The Russian Sports Minister Vitaly Mutko described the attack in Boston as "a grave signal".

President Obama yesterday ordered that all American flags on official and military buildings around the world be flown at half mast until this weekend to honour the victims in Boston.

The events in Boston will be seen as a wake-up call to a country that has not seen such public carnage in a public setting associated with terror - aside from attacks by gunmen - since the 9/11 horrors of September 2001.

"No matter how many days, months or years pass without a major terrorist attack, it only takes one such attack to bring us back to the cruel reality," Interpol chief Ron Noble told the Associated Press.

  New York was among cities beefing up protection of its landmarks and deploying mobile anti-terror units as an additional precaution. Mayor Michael Bloomberg said the police department was ready to protect the city.

"Some of the security steps we are taking may be noticeable," he said. "And others will not be."

Organisers of the London Marathon will watch how the investigation unfolds with special attention.

"The attacks mean that we will be assessing our security protocols," a British security official who spoke on condition of anonymity told the Associated Press.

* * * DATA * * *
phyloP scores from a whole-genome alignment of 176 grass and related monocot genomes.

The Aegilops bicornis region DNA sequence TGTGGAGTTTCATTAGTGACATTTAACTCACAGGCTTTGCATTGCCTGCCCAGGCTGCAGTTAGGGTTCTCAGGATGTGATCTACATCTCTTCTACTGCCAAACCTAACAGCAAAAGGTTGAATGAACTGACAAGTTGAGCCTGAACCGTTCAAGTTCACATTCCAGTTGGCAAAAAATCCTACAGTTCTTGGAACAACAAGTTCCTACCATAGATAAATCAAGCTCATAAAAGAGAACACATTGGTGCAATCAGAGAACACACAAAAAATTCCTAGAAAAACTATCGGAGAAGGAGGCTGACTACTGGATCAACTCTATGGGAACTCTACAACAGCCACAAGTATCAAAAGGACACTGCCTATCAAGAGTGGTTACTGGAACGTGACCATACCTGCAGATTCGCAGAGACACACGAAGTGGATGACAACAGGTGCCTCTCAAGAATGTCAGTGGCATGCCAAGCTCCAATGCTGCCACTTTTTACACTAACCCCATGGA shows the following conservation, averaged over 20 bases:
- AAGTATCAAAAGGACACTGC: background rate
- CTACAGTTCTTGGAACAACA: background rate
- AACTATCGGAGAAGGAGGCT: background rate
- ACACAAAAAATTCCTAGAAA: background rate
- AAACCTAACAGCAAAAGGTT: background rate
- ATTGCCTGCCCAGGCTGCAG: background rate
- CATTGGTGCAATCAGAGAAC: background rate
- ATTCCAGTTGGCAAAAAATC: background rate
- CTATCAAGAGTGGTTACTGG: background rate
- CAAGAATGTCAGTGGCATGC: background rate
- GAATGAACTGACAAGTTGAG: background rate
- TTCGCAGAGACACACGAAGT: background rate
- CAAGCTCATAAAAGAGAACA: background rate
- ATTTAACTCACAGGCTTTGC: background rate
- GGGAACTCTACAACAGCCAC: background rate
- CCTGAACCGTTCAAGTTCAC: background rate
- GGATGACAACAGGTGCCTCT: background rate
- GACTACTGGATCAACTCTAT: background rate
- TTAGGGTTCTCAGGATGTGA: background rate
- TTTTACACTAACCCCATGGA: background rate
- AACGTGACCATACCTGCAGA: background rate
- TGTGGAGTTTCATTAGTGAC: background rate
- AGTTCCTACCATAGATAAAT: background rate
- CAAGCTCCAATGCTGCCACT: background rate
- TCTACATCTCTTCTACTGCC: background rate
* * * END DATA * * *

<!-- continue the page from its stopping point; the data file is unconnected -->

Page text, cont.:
"There is some initial information coming out … but it is too early to draw any conclusions. There doesn't appear at this point, however, to be a wider threat."

Surgeons at different hospitals in the Boston area all told a story of awful injuries, including patients who have undergone amputations.

"This is something I've never seen in my 25 years here … this amount of carnage in the civilian population," said Alasdair Conn, chief of emergency services at Massachusetts Hospital.  "This is what we expect from war."

Officials repeatedly called on the public to hand in any photographs or videos from the scene saying they might contain important information even if it is not obvious at first glance.

"There has to be thousands of photographs and videos. I would encourage you to bring forward anything, you might not think it's significant but it might be of value to this investigation," said Sate Police Colonel Timothy Alben.

The Police Commissioner of Boston, Ed Davis, was pressed on whether enough had been done ahead of the race to protect runners. He revealed the areas where the bombs went off had twice been swept, the second time just an hour before the winners crossed the line.

He said he was now confronting "the most complex crime scene we have dealt with in the history of our department".